Whether you’re looking for an escape from a cubicle or want to take yourself and your family on an adventure, there’s much to learn and look forward to when it comes to the RV lifestyle. Check out this article and find out everything you need to know to have the adventure of your life!
What Is The RV Lifestyle
The RV lifestyle is all that it implies. Families and young couples ditch their 9 to 5 life and trade everything in for an RV and a life on the road. They travel all over the country, see amazing things, meet incredible people, and collect a lifetime of stories to share. But living on the road year-round isn’t for everyone. Before selling everything you own to embark on this 24/7 adventure, there are a few things you need to know.
Before Deciding On An RV Lifestyle
There are many things to consider before embracing the RV lifestyle. Camping World has a list of excellent points to consider. First, you need to figure out just how much space you’ll need. Are you a young couple living childfree? If so, you won’t need as much space as a family of five. Even more important, Camping World recommends a test drive of sorts; taking an RV out for an extended period of time – something longer than a holiday weekend – to see if it’s something you and your family can handle.
Camper Report lists RVs as starting anywhere from $30,000 to $300,000 depending on a number of different factors. And then there’s RV insurance. Overland Insurance is one of many websites with information on RV insurance prices. They estimate that RV insurance could cost up to $2,000 annually. That’s quite the expense to incur without really knowing if you’re compatible with the RV lifestyle. So maybe before diving into an RV purchase, consider renting an RV first.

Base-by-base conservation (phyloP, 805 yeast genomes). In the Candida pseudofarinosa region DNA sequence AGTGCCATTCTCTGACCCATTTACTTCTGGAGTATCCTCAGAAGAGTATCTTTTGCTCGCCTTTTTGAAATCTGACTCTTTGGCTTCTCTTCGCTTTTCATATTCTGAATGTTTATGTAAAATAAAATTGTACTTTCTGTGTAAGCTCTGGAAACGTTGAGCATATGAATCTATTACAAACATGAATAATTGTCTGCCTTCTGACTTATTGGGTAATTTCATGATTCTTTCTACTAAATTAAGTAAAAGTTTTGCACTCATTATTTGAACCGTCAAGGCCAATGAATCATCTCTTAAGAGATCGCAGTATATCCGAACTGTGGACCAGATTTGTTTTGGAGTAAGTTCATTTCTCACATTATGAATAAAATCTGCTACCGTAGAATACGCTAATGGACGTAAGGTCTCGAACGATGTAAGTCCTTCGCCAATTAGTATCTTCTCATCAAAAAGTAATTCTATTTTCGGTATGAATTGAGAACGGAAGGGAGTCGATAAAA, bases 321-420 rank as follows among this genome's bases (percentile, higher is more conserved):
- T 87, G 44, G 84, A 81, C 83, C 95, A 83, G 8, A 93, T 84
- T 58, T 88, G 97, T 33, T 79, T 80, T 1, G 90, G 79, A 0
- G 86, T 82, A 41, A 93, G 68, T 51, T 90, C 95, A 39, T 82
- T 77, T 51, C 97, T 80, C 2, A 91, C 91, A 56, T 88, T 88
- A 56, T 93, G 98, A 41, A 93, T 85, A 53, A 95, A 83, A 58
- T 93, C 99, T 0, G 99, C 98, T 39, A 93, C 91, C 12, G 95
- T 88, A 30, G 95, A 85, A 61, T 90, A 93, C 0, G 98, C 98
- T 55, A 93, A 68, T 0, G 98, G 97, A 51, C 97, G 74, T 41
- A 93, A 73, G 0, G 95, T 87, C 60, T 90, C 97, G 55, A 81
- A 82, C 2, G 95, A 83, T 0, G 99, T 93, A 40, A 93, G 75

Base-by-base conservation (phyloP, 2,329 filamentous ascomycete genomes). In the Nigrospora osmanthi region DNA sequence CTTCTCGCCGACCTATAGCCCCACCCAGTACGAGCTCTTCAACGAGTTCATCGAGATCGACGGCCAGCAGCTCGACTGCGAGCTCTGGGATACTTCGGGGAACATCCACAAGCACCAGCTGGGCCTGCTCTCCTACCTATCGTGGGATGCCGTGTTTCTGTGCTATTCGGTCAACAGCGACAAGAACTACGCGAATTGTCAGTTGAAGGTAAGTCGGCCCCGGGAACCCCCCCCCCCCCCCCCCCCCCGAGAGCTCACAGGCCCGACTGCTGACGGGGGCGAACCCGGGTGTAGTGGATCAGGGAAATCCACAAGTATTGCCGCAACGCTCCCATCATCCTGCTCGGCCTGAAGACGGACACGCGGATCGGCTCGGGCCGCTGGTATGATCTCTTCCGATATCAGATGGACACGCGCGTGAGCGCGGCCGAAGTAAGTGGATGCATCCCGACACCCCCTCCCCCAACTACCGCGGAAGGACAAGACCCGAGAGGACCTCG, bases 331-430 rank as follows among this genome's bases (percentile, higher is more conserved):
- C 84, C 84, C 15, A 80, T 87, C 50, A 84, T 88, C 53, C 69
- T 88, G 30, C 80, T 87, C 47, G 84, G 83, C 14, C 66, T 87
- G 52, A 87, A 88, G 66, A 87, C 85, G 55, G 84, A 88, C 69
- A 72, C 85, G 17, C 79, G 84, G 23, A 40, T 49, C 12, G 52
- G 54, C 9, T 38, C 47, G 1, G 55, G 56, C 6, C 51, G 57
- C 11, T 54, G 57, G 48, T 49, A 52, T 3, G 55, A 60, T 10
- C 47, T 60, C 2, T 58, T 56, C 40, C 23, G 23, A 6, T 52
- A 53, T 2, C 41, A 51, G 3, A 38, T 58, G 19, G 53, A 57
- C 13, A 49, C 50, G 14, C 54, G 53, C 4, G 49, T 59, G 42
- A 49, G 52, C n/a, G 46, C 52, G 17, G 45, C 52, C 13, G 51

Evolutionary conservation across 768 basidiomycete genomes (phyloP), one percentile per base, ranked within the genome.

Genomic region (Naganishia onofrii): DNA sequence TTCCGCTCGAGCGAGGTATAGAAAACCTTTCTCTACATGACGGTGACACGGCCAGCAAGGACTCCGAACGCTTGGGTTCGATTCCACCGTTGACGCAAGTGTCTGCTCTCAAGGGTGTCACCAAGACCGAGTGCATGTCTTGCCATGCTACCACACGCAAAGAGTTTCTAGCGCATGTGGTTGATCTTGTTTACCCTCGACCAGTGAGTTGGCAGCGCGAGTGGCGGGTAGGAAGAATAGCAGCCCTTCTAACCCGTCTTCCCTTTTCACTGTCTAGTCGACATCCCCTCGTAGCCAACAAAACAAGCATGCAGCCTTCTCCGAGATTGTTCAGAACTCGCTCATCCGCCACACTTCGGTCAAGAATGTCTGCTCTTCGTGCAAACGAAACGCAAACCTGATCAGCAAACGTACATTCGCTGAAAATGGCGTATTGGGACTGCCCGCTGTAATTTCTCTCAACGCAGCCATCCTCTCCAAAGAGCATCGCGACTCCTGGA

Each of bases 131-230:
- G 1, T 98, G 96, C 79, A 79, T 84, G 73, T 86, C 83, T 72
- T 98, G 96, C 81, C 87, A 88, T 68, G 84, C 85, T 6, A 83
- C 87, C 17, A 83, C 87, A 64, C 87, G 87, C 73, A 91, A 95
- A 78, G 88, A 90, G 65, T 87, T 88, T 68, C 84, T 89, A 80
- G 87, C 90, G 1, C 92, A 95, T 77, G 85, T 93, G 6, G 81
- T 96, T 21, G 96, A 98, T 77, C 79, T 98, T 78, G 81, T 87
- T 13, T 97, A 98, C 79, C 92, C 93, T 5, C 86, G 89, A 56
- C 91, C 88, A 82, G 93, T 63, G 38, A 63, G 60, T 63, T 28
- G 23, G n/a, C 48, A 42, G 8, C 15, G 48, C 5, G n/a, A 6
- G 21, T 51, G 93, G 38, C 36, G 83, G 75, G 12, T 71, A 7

Cruise America provides a few guidelines for determining how much an RV rental would cost. Factors in determining price include the number of roundtrip miles, the number of days needed, and the cost per night the dealership will charge for the rental. They listed a rough estimate for the cost of renting an RV for a 500 mile trip at $670. And that doesn’t include the cost of gas.
The Pros Of The RV Lifestyle
Every lifestyle has benefits. Mapping Megan – a blog written by an Australian journalist and American photographer – provides a wealth of information on living the RV lifestyle. A few of the pros they listed include the overall cost. Living in an RV will probably cost less than living in a brick and mortar home. Then, of course, there’s the freedom. There are few places you can’t go to in an RV. Plus, your entire home will make the journey with you.
The Cons Of The RV Lifestyle
But with the good, comes the not-so-good, according to Mapping Megan. Space is a HUGE factor. An RV is essentially a tiny home on wheels. If your plan is to live in an RV full time, you will have to be prepared to sell or store a lot! And for the things you bring with, you’ll need to make sure it’s packed well so nothing falls over and breaks while you’re on the road.
The last con mentioned on Mapping Megan is the size of the RV. Driving something this large can be really stressful on narrow roads, difficult to park, and hard to find places to park it for camping. So before you hop into an RV, make sure you have your stopping points planned out and know which campgrounds are RV friendly.
Read More: 10 Amazing Zero Waste Travel Tips
Campanda just might be your one-stop source for an RV packing checklist. In fact, they have a number of printable checklists available to make packing super easy. Follow Your Detour also has some handy packing tips, perfect for people who want to embrace the RV lifestyle full time. One recommendation they make is to avoid packing anything that can easily be bought while on the road. Surprisingly, they also recommend bringing anything and everything that’s a staple in your life. Find room to store them so that you have all the comforts of home in your RV. And as far as packing clothes is concerned, Follow Your Detour also recommends packing for every kind of weather.
While we’re on the topic of staples – things we can’t live without – let’s talk about packing the internet. Do It Yourself RV has three suggestions when it comes to having internet in the RV. Make use of free public Wi-Fi that’s available at travel stations and fast-food restaurants. Use the data through your cell phone network. And last, but definitely not the least expensive, purchase a satellite dish for your RV from a company such as Viasat or HughesNet.
Earning Money While On The Road